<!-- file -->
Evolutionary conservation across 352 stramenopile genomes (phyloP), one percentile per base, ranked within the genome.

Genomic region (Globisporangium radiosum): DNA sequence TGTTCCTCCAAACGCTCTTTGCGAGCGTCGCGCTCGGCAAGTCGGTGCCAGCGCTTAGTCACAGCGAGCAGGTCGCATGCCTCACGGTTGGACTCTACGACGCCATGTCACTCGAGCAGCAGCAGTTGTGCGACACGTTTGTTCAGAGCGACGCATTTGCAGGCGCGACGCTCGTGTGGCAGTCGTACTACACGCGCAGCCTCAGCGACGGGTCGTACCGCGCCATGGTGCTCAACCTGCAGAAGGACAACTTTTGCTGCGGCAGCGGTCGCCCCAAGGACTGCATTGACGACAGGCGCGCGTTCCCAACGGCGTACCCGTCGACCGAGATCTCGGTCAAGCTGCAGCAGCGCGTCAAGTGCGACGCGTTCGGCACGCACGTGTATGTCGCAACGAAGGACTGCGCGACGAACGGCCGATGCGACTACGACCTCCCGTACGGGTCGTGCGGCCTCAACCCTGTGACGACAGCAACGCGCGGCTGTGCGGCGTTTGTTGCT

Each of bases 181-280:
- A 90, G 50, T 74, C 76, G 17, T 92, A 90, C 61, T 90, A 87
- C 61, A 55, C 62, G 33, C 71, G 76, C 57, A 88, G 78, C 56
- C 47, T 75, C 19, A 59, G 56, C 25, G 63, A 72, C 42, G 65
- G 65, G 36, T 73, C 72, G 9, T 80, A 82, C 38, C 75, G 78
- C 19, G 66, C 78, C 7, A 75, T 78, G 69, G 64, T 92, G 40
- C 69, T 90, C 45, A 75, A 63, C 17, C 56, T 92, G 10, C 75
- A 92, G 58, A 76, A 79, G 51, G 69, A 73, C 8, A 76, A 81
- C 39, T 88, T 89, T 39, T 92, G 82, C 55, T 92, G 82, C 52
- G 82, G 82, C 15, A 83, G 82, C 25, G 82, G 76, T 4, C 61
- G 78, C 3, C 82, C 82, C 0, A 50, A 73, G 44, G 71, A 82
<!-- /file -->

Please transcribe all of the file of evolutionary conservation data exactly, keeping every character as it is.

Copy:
Evolutionary conservation across 352 stramenopile genomes (phyloP), one percentile per base, ranked within the genome.

Genomic region (Globisporangium radiosum): DNA sequence TGTTCCTCCAAACGCTCTTTGCGAGCGTCGCGCTCGGCAAGTCGGTGCCAGCGCTTAGTCACAGCGAGCAGGTCGCATGCCTCACGGTTGGACTCTACGACGCCATGTCACTCGAGCAGCAGCAGTTGTGCGACACGTTTGTTCAGAGCGACGCATTTGCAGGCGCGACGCTCGTGTGGCAGTCGTACTACACGCGCAGCCTCAGCGACGGGTCGTACCGCGCCATGGTGCTCAACCTGCAGAAGGACAACTTTTGCTGCGGCAGCGGTCGCCCCAAGGACTGCATTGACGACAGGCGCGCGTTCCCAACGGCGTACCCGTCGACCGAGATCTCGGTCAAGCTGCAGCAGCGCGTCAAGTGCGACGCGTTCGGCACGCACGTGTATGTCGCAACGAAGGACTGCGCGACGAACGGCCGATGCGACTACGACCTCCCGTACGGGTCGTGCGGCCTCAACCCTGTGACGACAGCAACGCGCGGCTGTGCGGCGTTTGTTGCT

Each of bases 181-280:
- A 90, G 50, T 74, C 76, G 17, T 92, A 90, C 61, T 90, A 87
- C 61, A 55, C 62, G 33, C 71, G 76, C 57, A 88, G 78, C 56
- C 47, T 75, C 19, A 59, G 56, C 25, G 63, A 72, C 42, G 65
- G 65, G 36, T 73, C 72, G 9, T 80, A 82, C 38, C 75, G 78
- C 19, G 66, C 78, C 7, A 75, T 78, G 69, G 64, T 92, G 40
- C 69, T 90, C 45, A 75, A 63, C 17, C 56, T 92, G 10, C 75
- A 92, G 58, A 76, A 79, G 51, G 69, A 73, C 8, A 76, A 81
- C 39, T 88, T 89, T 39, T 92, G 82, C 55, T 92, G 82, C 52
- G 82, G 82, C 15, A 83, G 82, C 25, G 82, G 76, T 4, C 61
- G 78, C 3, C 82, C 82, C 0, A 50, A 73, G 44, G 71, A 82